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On Thursday night we aired an hour-long documentary on the growing heroin epidemic in Northeast Ohio.

"Heroin: Old Drug, New Killer Epidemic" has gotten quite a response from viewers and educators across the region. We produced the special program, hoping to open eyes across the region that heroin is a huge problem and no community, no school, no neighborhood is immune.

We plan to air the program a second time. Stay tuned for details on the date and time.

We hope those who watched are now more aware of the problem, what's causing it and what we all need to do to stop the spread of this insidious drug that destroys lives and tears families apart.

As I sat and watched a preview of the program with some of the people who shared their stories in the program, I was touched by their courage and their determination to fight back against this epidemic.

I watched Rob and Carla Brandt wipe tears from their eyes as they watched themselves on the screen talking about how they lost their son Robby to a heroin overdose.

I silently cheered for Nichole, who sat next to me at the viewing. The mother of four put down the needle years ago and is now working to help others fight their addictions. She told me most people in her community don't know she had a heroin problem, but that didn't stop her from telling her story for all to hear.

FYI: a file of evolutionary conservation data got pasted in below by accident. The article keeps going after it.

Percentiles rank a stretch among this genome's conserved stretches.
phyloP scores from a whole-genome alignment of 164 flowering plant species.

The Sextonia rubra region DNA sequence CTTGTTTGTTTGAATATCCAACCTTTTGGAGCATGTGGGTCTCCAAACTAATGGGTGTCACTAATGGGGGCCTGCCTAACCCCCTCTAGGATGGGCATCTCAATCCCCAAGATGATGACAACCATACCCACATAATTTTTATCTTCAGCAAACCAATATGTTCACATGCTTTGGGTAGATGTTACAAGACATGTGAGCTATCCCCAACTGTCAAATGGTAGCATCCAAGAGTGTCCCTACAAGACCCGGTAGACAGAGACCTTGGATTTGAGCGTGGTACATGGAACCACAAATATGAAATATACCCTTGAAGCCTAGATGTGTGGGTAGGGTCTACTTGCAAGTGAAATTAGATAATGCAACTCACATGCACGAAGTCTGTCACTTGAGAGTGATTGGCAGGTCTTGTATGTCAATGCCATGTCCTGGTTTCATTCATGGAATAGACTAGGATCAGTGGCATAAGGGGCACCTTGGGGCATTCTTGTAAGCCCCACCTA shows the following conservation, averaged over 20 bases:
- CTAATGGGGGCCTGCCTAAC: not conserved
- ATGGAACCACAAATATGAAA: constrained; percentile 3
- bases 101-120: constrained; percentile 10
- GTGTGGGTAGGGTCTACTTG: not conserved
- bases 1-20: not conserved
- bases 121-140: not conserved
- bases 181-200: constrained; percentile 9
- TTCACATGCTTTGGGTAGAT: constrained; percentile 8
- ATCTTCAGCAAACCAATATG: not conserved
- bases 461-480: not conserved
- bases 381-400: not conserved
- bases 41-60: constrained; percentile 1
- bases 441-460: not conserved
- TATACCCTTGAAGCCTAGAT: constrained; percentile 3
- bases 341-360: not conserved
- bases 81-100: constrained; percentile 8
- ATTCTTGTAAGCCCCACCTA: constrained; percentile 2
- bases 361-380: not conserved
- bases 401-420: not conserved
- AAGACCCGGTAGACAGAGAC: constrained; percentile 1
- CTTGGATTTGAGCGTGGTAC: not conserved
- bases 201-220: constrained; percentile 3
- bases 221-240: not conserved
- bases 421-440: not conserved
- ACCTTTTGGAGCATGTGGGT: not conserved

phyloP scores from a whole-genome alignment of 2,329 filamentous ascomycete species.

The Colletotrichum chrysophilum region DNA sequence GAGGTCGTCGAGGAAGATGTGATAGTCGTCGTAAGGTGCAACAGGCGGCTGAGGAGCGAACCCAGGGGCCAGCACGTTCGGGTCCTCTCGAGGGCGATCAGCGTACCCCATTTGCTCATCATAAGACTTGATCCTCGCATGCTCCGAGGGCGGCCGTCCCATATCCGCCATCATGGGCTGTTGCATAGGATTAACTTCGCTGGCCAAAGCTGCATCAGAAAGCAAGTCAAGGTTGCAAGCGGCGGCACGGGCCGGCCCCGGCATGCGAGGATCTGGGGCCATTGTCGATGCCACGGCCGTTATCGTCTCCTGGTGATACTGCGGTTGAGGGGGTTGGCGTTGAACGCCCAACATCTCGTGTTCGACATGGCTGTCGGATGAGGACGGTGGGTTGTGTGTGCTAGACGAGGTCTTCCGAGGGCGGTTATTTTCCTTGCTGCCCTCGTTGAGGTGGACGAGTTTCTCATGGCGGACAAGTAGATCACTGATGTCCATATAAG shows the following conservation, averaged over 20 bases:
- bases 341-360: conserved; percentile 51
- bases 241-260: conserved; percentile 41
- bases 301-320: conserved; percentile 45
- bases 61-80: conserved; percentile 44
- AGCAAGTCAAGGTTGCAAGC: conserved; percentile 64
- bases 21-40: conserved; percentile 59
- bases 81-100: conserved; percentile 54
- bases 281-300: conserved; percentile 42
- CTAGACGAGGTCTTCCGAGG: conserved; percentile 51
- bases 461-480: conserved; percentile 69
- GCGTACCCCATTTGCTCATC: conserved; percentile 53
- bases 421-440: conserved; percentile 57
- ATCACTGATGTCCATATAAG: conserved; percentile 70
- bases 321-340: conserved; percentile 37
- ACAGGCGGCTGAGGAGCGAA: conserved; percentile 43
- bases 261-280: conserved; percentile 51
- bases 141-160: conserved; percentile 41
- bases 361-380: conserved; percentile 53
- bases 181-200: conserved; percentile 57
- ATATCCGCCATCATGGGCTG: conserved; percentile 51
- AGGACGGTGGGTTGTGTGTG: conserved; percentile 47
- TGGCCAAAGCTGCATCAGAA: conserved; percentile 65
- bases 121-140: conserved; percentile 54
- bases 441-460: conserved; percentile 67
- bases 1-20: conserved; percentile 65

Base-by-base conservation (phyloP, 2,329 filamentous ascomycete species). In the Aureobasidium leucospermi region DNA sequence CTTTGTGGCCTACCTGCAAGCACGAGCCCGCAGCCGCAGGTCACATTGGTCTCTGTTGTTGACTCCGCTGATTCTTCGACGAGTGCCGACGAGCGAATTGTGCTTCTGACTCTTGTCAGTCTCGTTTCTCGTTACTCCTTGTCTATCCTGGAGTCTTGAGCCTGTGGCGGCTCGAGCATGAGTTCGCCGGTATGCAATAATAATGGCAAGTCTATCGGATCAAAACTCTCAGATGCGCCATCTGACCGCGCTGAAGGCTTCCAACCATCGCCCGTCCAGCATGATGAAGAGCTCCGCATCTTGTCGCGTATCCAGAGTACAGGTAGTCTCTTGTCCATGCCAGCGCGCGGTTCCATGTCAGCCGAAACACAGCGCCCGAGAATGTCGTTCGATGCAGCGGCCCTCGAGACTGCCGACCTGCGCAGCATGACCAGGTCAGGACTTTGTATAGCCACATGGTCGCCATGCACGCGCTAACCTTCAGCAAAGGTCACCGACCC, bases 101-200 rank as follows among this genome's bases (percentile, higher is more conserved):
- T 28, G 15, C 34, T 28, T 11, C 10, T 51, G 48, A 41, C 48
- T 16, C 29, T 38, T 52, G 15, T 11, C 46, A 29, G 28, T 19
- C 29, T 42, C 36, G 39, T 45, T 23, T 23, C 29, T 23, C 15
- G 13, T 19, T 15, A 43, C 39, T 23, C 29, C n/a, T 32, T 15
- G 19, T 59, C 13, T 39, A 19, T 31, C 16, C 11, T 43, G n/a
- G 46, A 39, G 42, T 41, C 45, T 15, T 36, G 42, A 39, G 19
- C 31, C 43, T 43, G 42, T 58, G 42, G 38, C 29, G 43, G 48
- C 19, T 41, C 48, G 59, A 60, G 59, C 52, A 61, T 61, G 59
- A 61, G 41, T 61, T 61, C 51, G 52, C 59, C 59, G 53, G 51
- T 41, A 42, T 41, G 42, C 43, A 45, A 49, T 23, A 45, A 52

I reached out to educators across the region a few days ago, encouraging them and their staffs to watch the documentary.

I also told them Channel 3 is producing a 15-minute version of the program for use in all schools.I've already heard back from close to 100 superintendents, principals and teachers, all requesting a copy of the school DVD.

Monica Robins has received more emails than she can answer in support of the program and the light she is shining on this epidemic. When we hear from so many people, we know we did something right in taking a stand and telling a story some people don't want to hear.

But addiction ison everyone's street, in everyone's backyard, and it's a story that needed to be told in the hopes it doesn't become the story of someone you love. We're not done with our Heroin Project just yet.

Stay tuned for more news reports from Monica and for more updates here on our website. And ifyou're an educator, email me at advocacy@wkyc.com for a copy of the school version of the program and we'll mail it to you.

In the documentary, Monica said "it takes a village" and she's right ... it will take all of us working together to make a difference. We hope you'll join us in the fight.

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